Where's Spot? by Eric Hill (Penguin)
First published in 1980, this was one of my faviourites as a child, and has been one of our daughter's most enjoyed. The tale of mummy dog in search of her pup is enduring and endearing. As Sally looks for Spot, she needs our help to open the cardboard flaps and look behind cupboard doors, under the piano, in the box and under the rug, before eventually finding him hiding in a wicker basket. It seems with this book that the more it's been loved, the fewer flaps remain.
Honk honk! Baa baa! by Petr Horacek (Walker)
This is a tactile tour of animals and their sounds, beautifully illustrated by one of our favourite picturebook creators. Petr Horacek's clearly apparent love of the natural world is one of the defining features of his work, seen as clearly here as it is in other books of his that we love (including Puffin Peter, one of our 5 books of 2015). This is 'flip flap' fun from the very first reading days.
The Gruffalo by Julia Donaldson and Axel Scheffler (Macmillan)
Available as a board book, and many other formats, this is the tale of a mouse's perilous "stroll through the deep, dark woods". Its famous author/illustrator partnership brilliantly blends the rhythm and energy of the words with illustrations that are full of life to produce a pitch-perfect modern classic. A family favourite that our daughter now loves to recite aloud.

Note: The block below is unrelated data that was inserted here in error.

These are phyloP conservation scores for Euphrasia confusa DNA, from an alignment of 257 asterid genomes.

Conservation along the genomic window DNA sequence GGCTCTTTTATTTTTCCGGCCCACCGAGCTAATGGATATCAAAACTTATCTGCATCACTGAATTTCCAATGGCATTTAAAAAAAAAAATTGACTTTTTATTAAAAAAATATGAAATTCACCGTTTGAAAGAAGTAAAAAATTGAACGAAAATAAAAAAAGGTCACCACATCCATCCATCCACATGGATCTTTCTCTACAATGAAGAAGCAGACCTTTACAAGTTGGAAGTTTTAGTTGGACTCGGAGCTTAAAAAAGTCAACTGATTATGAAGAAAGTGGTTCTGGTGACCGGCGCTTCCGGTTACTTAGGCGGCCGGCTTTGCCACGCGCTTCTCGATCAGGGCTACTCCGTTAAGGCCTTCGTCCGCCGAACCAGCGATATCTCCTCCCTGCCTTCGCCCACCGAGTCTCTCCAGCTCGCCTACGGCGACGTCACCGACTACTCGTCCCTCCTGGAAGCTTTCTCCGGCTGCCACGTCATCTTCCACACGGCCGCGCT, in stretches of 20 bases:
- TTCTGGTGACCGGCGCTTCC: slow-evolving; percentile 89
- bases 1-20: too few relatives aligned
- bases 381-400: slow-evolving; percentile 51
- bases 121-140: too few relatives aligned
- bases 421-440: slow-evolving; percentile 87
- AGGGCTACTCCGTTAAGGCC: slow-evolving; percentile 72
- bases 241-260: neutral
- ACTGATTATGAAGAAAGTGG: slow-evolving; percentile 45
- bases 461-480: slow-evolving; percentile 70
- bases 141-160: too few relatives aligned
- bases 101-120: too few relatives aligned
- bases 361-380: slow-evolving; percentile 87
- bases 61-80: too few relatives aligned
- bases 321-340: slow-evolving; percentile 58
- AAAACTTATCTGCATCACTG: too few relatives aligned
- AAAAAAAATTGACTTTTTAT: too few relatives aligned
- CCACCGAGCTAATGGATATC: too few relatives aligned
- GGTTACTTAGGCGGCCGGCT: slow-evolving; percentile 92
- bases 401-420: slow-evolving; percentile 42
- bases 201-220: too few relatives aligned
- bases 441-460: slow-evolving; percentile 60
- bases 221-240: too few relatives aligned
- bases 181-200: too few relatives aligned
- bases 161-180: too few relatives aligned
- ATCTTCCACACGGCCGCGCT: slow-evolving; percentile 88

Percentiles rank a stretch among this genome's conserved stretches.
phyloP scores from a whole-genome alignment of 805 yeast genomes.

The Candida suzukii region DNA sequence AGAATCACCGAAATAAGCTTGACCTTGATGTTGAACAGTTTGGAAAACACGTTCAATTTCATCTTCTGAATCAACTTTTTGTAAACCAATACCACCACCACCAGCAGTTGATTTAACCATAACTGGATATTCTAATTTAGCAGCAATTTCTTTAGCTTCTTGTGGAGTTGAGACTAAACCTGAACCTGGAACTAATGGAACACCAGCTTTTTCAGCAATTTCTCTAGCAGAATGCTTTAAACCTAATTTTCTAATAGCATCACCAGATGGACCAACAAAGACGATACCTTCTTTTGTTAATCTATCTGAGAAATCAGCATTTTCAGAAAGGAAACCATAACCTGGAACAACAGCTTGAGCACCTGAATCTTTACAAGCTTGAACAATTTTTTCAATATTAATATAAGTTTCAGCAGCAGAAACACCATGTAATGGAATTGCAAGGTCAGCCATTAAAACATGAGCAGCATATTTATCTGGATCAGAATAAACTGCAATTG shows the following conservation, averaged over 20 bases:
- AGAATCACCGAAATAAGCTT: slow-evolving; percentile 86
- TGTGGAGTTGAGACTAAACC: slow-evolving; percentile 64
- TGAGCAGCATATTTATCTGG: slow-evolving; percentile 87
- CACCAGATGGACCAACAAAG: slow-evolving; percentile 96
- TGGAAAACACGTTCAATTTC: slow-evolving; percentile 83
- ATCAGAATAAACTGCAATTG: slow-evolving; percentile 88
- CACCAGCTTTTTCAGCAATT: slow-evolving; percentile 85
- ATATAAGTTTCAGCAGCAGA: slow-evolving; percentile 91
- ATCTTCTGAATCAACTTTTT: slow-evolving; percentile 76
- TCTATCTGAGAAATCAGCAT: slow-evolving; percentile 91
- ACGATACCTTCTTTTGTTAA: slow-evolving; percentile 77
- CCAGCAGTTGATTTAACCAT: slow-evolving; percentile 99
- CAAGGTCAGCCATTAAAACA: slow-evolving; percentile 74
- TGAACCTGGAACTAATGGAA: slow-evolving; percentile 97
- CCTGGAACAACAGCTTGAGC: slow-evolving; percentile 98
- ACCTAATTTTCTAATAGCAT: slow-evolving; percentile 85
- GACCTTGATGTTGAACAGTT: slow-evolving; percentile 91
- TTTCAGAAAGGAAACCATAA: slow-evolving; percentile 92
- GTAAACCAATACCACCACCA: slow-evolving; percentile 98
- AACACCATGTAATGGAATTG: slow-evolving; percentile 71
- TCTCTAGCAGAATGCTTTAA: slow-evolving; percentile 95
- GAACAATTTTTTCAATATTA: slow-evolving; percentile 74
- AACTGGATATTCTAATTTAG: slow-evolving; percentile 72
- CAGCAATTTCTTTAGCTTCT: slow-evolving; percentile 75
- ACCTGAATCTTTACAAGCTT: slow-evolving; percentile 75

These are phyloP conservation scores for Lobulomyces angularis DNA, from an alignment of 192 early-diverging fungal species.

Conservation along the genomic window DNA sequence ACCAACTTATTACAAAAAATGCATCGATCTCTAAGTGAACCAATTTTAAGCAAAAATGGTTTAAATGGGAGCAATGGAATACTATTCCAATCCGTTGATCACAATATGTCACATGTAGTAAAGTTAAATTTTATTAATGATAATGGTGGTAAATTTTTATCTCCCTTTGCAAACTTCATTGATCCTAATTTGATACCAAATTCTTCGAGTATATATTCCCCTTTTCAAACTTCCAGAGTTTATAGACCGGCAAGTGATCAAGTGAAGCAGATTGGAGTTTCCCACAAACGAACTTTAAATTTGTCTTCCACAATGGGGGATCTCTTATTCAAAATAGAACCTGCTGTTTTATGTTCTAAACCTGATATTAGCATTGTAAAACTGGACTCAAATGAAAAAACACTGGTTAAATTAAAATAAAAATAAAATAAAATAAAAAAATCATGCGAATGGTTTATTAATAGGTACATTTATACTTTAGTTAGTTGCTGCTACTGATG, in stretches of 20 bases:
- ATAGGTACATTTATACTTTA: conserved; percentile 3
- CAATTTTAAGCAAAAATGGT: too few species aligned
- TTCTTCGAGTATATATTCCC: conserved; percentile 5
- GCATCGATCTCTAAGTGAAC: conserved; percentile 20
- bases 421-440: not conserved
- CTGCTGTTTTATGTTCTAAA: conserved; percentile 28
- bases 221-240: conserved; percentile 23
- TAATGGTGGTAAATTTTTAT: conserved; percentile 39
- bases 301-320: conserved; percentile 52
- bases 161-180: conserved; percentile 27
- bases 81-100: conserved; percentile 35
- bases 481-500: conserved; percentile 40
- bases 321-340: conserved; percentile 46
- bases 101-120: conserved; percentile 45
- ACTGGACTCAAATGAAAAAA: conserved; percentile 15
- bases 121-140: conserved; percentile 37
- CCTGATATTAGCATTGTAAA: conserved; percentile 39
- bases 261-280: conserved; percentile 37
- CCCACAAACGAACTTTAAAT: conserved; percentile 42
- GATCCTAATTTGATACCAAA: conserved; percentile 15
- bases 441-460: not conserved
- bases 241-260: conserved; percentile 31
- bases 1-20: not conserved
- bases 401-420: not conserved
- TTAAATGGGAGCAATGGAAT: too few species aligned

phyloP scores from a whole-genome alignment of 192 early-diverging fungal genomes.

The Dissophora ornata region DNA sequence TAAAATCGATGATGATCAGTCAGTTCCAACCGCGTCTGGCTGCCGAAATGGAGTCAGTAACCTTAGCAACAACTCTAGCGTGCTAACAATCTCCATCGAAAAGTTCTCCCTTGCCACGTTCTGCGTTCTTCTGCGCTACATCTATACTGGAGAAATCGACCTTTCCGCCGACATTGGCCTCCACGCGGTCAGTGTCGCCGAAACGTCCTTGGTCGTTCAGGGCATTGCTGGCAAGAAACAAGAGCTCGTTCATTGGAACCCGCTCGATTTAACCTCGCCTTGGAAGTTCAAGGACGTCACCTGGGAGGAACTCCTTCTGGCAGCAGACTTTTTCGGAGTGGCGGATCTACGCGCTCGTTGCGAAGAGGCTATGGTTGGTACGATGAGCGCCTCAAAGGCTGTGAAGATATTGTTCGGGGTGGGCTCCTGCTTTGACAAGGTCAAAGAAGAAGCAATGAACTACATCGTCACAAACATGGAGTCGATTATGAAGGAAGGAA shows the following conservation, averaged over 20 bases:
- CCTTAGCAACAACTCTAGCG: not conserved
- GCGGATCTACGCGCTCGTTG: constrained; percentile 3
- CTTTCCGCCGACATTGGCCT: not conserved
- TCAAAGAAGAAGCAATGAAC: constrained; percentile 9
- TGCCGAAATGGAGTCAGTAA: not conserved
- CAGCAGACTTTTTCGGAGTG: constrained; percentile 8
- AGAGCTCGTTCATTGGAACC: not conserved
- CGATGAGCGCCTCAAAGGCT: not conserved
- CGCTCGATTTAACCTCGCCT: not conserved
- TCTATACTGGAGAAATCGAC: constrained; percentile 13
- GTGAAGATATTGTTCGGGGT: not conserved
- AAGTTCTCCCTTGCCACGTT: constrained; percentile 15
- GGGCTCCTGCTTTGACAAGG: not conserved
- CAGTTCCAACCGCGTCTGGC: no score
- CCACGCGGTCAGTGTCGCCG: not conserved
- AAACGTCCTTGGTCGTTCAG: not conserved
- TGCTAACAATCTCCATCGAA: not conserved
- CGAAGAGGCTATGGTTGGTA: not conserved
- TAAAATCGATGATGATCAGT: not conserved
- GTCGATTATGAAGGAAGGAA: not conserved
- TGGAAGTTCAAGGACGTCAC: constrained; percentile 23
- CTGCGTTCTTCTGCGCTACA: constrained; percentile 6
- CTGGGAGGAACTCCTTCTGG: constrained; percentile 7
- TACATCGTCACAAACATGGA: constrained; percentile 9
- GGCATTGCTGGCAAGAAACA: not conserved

Going Swimming by Sarah Garland (Frances Lincoln)
This is one of a charming series of books that helps prepare young toddlers for activities of everyday life, with easy language and traditional style illustration. Here we follow a family outing to the swimming pool, which was helpful before and since our daughter's first splash.
The Hungry Caterpillar by Eric Carle (Puffin)